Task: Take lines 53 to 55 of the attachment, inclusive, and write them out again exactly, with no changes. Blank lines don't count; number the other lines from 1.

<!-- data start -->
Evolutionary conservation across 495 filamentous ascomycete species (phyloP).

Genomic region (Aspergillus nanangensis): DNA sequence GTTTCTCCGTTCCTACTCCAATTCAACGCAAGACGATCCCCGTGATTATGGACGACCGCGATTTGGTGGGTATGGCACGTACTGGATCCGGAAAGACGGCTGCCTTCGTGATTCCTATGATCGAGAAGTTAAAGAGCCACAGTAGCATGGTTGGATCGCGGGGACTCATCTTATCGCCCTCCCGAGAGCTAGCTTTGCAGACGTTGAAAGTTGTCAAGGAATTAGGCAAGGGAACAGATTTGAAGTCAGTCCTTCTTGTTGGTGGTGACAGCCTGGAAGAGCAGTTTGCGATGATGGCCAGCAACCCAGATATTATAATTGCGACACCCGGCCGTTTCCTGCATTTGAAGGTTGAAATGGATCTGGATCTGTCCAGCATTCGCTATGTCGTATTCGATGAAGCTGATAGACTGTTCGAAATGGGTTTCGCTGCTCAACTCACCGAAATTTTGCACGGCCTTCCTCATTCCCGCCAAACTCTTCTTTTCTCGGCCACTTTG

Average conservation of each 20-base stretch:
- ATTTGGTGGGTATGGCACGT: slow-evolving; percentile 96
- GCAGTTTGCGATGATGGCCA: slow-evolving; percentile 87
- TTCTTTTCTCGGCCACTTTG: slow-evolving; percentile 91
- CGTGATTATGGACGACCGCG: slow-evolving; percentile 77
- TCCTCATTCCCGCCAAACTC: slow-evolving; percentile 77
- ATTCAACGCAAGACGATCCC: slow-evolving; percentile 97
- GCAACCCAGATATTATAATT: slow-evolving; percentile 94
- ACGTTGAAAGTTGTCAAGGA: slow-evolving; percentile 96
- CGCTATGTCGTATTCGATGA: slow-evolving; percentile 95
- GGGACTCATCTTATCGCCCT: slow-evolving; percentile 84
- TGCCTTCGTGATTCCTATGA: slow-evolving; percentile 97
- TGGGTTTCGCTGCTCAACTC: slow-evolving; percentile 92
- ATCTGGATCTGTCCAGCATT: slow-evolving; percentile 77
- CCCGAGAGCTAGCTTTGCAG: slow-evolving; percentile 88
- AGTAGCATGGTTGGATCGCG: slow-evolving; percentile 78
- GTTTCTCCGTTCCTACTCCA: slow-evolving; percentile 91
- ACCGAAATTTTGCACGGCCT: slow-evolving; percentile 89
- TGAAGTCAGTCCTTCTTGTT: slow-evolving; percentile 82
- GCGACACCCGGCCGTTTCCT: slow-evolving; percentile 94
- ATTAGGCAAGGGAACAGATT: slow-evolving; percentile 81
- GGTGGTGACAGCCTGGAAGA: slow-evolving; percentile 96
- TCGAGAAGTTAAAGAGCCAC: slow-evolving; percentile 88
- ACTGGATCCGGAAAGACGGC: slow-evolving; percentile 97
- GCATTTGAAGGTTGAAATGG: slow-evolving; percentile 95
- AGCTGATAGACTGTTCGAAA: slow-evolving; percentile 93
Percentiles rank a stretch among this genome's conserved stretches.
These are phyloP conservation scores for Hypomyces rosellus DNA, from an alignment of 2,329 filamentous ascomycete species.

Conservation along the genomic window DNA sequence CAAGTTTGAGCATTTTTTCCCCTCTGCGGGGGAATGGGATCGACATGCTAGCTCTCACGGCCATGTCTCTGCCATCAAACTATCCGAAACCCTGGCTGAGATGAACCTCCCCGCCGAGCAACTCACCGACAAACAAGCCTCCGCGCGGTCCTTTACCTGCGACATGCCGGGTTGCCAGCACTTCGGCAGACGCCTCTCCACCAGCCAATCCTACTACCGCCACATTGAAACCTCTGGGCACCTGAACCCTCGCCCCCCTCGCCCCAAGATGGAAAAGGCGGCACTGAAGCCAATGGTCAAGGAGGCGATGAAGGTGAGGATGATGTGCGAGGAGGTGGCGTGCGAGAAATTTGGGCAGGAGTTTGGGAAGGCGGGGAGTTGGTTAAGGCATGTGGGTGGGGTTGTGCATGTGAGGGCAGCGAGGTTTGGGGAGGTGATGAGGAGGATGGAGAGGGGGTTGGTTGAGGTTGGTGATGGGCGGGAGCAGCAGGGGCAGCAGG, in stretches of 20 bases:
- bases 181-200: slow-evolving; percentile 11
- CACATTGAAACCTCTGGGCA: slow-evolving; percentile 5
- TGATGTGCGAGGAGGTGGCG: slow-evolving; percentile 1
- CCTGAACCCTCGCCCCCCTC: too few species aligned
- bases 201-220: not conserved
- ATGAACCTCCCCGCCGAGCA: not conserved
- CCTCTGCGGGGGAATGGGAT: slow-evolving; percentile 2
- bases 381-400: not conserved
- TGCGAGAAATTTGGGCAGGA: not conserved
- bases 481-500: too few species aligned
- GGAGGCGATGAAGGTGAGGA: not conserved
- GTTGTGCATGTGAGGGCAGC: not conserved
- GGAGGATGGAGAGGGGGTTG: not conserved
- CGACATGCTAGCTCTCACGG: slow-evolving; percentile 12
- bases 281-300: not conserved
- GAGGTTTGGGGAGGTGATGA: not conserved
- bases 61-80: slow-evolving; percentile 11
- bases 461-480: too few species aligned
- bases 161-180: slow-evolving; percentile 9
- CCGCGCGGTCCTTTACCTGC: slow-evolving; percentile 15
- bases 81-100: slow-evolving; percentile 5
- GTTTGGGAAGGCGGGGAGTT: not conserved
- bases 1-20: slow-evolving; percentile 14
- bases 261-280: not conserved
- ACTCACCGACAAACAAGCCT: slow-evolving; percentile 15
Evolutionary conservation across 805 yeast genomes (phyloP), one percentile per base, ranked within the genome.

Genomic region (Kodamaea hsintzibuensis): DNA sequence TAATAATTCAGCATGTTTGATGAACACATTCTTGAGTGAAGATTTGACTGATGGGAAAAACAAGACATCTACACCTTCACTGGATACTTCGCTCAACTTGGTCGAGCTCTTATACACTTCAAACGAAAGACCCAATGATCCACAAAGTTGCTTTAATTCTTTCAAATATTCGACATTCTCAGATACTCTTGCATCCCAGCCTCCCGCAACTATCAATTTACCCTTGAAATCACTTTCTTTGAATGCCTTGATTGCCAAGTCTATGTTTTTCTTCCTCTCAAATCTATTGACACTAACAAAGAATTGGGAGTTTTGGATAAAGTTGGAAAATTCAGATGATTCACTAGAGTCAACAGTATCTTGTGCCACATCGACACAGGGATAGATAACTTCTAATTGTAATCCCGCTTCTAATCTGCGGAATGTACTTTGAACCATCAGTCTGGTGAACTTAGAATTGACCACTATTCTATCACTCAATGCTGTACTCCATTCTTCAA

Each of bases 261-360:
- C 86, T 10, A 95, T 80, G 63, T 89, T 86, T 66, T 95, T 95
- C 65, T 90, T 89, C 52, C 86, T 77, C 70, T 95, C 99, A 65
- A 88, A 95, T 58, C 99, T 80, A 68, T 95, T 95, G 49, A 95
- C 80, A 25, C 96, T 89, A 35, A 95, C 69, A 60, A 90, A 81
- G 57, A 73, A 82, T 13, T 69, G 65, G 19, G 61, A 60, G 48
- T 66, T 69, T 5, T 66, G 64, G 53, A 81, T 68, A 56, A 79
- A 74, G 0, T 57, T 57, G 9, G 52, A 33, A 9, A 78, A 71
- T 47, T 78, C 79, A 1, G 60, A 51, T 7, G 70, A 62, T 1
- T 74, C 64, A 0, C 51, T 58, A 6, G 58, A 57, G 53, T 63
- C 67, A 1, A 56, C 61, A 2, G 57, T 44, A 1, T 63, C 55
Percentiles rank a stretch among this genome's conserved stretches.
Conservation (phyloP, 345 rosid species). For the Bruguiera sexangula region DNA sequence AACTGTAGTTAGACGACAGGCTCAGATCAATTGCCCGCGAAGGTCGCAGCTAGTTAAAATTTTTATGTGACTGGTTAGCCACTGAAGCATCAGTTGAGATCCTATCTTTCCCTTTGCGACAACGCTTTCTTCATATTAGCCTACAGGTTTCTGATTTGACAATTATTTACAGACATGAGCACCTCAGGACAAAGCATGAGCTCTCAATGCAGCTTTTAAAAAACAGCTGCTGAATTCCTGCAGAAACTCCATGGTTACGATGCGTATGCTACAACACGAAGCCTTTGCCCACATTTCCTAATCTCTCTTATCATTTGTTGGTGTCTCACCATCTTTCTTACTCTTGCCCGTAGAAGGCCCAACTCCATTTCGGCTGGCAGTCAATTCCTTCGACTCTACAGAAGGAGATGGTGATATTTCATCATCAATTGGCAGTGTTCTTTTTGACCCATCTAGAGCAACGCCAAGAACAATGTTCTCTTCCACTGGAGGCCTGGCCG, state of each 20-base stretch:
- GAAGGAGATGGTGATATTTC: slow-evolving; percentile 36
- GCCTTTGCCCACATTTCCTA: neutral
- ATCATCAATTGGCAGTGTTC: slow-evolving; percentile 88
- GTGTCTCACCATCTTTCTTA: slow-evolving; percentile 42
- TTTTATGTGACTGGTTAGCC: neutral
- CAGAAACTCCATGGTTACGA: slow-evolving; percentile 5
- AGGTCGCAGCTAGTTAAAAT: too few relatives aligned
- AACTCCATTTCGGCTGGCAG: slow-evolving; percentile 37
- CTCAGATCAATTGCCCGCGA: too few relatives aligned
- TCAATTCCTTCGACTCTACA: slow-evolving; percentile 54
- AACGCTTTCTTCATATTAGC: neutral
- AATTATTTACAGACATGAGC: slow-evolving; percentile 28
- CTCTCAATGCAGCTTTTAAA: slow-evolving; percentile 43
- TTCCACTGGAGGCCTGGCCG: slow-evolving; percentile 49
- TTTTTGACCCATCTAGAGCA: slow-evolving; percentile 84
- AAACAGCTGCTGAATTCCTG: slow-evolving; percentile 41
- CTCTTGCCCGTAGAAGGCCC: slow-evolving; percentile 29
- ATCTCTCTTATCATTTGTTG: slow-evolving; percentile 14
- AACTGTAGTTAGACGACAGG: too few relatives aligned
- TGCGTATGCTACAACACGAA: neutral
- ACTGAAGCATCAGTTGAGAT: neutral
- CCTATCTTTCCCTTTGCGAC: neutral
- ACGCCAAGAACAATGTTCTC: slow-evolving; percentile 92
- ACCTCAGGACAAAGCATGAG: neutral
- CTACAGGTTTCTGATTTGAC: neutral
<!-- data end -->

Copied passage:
- GTTTGGGAAGGCGGGGAGTT: not conserved
- bases 1-20: slow-evolving; percentile 14
- bases 261-280: not conserved